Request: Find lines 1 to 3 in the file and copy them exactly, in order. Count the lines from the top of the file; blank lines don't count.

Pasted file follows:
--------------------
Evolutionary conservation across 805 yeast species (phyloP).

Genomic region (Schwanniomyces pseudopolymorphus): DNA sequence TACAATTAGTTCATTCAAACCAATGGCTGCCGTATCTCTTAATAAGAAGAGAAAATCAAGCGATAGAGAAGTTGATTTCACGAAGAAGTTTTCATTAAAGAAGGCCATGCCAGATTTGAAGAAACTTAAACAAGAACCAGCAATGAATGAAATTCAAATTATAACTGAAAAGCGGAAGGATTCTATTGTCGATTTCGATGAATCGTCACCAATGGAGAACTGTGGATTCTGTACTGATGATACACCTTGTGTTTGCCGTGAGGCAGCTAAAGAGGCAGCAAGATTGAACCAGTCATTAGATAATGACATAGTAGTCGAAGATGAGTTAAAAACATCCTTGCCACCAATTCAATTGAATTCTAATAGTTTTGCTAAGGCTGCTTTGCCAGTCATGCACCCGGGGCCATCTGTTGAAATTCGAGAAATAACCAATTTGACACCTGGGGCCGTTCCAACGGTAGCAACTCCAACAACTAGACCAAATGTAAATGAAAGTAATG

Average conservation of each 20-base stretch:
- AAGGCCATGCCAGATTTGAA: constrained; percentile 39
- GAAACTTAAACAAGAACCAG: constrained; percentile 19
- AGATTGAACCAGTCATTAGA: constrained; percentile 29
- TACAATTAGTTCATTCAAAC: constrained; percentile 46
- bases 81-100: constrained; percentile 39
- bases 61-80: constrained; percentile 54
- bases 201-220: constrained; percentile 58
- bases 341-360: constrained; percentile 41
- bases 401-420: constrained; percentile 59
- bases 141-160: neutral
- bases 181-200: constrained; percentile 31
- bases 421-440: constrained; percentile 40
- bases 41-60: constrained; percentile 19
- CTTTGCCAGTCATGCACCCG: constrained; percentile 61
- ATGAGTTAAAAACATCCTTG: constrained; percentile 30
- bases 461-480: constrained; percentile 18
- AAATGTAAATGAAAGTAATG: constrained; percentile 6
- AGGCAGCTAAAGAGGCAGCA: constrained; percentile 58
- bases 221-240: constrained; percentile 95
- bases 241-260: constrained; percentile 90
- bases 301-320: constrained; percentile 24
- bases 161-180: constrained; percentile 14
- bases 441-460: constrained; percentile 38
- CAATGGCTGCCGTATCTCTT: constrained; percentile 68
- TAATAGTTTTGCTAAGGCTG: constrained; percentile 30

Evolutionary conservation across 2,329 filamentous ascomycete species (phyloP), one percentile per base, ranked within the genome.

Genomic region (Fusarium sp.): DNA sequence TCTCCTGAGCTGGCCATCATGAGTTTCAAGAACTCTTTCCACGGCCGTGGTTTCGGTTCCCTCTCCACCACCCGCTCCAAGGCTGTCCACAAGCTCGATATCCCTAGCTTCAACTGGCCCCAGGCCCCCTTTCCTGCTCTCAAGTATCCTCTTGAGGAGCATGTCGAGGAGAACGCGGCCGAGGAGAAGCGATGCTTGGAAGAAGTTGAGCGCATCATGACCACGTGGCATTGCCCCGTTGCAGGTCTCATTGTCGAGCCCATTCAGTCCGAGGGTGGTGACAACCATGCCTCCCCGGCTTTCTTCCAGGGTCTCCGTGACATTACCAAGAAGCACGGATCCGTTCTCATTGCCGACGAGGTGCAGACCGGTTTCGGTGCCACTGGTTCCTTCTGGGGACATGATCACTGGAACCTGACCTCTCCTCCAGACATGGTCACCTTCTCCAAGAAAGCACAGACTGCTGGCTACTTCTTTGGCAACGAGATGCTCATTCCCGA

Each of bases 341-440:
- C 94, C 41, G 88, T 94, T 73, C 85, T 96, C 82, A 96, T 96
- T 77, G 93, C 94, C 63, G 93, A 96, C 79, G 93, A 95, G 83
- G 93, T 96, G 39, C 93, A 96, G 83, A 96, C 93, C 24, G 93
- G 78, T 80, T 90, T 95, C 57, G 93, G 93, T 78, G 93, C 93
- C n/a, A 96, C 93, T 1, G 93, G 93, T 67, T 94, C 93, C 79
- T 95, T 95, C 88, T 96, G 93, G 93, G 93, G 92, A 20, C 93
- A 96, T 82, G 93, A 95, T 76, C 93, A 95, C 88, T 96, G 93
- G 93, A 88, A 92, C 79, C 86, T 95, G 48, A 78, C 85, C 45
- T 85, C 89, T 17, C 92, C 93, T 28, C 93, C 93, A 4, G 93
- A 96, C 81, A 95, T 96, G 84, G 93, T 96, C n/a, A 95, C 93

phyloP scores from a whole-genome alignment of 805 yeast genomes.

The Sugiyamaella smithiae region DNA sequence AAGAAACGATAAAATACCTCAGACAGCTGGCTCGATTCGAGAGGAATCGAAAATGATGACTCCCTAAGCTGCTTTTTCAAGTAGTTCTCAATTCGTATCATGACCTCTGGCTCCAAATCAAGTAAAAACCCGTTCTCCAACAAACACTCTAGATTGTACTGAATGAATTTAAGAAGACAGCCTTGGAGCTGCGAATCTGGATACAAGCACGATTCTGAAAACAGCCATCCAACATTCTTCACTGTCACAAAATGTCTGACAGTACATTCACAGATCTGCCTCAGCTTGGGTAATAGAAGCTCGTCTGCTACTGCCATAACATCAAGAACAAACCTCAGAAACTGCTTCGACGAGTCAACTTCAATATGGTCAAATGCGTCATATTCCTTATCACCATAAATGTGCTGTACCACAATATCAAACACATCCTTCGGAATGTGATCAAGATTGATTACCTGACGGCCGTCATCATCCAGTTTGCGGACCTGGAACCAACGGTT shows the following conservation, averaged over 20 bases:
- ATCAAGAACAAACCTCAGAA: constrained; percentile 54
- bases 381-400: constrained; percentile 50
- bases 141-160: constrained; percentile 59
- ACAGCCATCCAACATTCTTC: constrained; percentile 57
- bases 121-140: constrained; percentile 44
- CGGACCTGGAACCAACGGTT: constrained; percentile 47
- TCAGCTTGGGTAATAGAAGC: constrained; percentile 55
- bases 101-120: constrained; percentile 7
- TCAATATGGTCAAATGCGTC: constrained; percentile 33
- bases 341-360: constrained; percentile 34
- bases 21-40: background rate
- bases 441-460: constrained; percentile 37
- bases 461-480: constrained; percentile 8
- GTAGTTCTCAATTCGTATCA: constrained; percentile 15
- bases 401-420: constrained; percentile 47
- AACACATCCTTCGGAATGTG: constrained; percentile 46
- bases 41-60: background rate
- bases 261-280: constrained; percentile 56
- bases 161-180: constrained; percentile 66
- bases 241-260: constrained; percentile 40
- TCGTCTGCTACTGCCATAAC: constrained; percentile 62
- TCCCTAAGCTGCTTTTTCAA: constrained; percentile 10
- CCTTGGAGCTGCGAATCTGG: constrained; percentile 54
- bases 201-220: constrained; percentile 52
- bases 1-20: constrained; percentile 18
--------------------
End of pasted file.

Evolutionary conservation across 805 yeast species (phyloP).

Genomic region (Schwanniomyces pseudopolymorphus): DNA sequence TACAATTAGTTCATTCAAACCAATGGCTGCCGTATCTCTTAATAAGAAGAGAAAATCAAGCGATAGAGAAGTTGATTTCACGAAGAAGTTTTCATTAAAGAAGGCCATGCCAGATTTGAAGAAACTTAAACAAGAACCAGCAATGAATGAAATTCAAATTATAACTGAAAAGCGGAAGGATTCTATTGTCGATTTCGATGAATCGTCACCAATGGAGAACTGTGGATTCTGTACTGATGATACACCTTGTGTTTGCCGTGAGGCAGCTAAAGAGGCAGCAAGATTGAACCAGTCATTAGATAATGACATAGTAGTCGAAGATGAGTTAAAAACATCCTTGCCACCAATTCAATTGAATTCTAATAGTTTTGCTAAGGCTGCTTTGCCAGTCATGCACCCGGGGCCATCTGTTGAAATTCGAGAAATAACCAATTTGACACCTGGGGCCGTTCCAACGGTAGCAACTCCAACAACTAGACCAAATGTAAATGAAAGTAATG

Average conservation of each 20-base stretch: